Investment euphoria in the U.S. markets has propelled every major stock index to record highs. And as a rising tide lifts all boats, so too have macroeconomic trends increased the price of many stocks, some too much. Today we’ll take a look at some of the most overvalued stocks to sell right now. If you have these names in your portfolio, you ought to place tight stops to book profits or minimize losses, should a deep correction occur.
How to know if a stock is overvalued? A stock is overvalued when its current market price can’t be justified by its fundamentals and earnings outlook, or when key financial ratios show extreme values.
The criteria I used to find my overvalued stocks to sell are:
- P/E ratio over 50;
- PEG ratio over 3;
- P/S ratio over 10;
- P/B ratio over 10;
- Price/Free Cash Flow ratio greater than 50; and
- D/E ratio high over 0.5.
I added the D/E ratio although it does not show relative valuation because a high level of debt suggests high risk which supports the idea that these stocks may be subject to selloffs. All the other key ratios were set at extreme levels.
Here are 5 extremely overvalued stocks to sell now:
- Enphase Energy (NASDAQ:ENPH)
- IDEXX Laboratories (NASDAQ:IDXX)
- ServiceNow (NYSE:NOW)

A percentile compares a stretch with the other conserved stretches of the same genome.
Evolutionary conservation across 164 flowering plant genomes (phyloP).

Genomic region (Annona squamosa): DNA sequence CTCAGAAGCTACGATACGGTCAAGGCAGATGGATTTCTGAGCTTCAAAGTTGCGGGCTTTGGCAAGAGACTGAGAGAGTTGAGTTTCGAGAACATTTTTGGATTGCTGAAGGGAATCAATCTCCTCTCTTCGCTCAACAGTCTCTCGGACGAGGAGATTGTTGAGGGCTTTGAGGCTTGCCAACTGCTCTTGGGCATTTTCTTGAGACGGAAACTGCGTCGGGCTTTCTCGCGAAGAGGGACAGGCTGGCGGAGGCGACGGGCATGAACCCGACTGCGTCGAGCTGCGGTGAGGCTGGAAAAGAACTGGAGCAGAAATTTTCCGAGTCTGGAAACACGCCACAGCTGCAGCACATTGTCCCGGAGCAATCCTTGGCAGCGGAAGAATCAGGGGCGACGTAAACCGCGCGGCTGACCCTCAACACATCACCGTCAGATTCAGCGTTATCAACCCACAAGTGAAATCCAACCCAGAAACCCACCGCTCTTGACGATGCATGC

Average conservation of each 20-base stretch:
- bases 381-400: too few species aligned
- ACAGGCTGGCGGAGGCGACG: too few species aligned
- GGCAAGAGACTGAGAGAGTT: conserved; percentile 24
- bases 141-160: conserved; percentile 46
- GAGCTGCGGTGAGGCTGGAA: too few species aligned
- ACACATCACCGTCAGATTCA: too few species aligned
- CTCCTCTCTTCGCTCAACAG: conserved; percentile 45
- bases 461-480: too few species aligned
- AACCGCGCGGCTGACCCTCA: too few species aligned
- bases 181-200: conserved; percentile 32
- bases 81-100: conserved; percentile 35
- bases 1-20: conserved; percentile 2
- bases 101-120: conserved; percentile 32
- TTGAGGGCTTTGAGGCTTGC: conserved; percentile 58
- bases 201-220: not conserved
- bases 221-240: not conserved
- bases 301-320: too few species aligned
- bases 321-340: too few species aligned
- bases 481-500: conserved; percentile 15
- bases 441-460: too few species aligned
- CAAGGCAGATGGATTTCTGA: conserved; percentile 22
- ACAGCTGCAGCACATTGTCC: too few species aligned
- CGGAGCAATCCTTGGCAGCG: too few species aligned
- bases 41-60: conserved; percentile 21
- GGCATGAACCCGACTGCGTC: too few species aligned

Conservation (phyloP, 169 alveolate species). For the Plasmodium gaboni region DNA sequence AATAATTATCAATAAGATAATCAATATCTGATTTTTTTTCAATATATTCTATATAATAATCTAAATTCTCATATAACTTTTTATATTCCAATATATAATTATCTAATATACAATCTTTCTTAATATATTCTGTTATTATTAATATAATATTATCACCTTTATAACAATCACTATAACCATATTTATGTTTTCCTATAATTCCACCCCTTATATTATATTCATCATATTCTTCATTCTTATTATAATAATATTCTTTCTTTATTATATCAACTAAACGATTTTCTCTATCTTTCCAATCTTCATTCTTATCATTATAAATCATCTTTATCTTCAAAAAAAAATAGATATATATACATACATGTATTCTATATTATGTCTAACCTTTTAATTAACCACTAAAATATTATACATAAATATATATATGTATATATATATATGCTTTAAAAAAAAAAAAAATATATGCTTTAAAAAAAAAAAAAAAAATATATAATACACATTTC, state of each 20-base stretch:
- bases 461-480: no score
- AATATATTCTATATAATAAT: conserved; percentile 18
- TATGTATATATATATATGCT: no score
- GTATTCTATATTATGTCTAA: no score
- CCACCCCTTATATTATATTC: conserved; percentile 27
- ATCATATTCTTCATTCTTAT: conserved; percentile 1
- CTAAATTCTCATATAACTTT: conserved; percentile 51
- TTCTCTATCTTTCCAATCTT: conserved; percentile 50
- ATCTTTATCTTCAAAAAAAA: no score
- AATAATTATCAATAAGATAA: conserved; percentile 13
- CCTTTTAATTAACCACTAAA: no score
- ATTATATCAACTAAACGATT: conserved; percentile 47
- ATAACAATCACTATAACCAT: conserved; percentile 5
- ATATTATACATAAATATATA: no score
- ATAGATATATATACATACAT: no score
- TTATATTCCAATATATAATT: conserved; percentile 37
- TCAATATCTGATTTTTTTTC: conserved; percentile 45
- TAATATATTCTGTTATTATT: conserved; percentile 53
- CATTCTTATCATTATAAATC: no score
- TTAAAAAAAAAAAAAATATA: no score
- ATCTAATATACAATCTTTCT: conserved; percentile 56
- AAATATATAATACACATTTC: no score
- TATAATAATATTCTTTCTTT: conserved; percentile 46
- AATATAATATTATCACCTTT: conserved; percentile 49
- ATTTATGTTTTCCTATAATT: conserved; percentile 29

- Square (NYSE:SQ)
- Tesla (NASDAQ:TSLA)
A stock’s value can be inflated for many reasons, such as emotional trading, whether that’s FOMO (fear of missing out) or ignoring the company’s financial strength. Or buying them for unjustified reasons, as with meme stocks, or investing in trends that may one day end, such as stay-at-home stocks during the pandemic.
Overvalued Stocks to Sell: Enphase Energy (ENPH)
With a 52-week range of $34.34 — $229.04 and a current stock price around $150, ENPH stock has had a stellar one-year performance of 326.43%. In 2021, ENPH is down almost 15%. This tech company develops, manufactures and sells home energy solutions for the solar photovoltaic industry, both in the United States and abroad. And while Biden’s infrastructure plan focusing on clean energy may support it, the company reported revenue of just $774 million in 2020 with a current market cap of $20.26 billion.